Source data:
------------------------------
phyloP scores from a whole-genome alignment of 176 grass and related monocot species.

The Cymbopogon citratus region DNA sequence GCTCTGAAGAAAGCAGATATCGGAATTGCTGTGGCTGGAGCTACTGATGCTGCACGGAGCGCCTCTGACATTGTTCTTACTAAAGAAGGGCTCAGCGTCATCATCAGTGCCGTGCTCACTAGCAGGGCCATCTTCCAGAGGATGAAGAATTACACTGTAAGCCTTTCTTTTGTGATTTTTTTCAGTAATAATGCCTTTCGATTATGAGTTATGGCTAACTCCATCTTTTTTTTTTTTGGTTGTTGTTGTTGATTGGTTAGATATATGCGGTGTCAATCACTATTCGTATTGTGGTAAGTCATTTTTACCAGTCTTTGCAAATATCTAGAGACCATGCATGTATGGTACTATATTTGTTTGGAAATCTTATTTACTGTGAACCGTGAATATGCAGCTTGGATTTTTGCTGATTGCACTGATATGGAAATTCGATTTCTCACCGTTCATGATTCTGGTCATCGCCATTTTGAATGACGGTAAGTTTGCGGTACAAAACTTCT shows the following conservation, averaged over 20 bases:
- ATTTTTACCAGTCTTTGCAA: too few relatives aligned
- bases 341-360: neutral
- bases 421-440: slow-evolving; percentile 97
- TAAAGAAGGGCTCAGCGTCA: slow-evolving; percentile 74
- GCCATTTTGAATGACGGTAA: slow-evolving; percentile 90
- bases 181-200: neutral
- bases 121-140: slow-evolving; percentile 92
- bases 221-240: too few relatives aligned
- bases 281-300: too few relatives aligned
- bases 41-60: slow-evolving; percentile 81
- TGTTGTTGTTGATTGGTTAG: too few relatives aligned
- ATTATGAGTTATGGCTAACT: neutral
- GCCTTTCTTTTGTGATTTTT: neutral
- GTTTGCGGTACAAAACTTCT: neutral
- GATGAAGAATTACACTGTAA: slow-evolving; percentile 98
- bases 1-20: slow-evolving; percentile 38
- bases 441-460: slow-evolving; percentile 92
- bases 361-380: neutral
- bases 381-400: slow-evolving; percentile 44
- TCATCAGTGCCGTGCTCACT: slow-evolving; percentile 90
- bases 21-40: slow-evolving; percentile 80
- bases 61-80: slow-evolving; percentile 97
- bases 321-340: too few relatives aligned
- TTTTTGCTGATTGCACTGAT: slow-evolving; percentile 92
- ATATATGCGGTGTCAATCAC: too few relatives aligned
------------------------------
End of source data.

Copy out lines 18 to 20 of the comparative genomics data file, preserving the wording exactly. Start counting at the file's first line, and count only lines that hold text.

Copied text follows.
- bases 1-20: slow-evolving; percentile 38
- bases 441-460: slow-evolving; percentile 92
- bases 361-380: neutral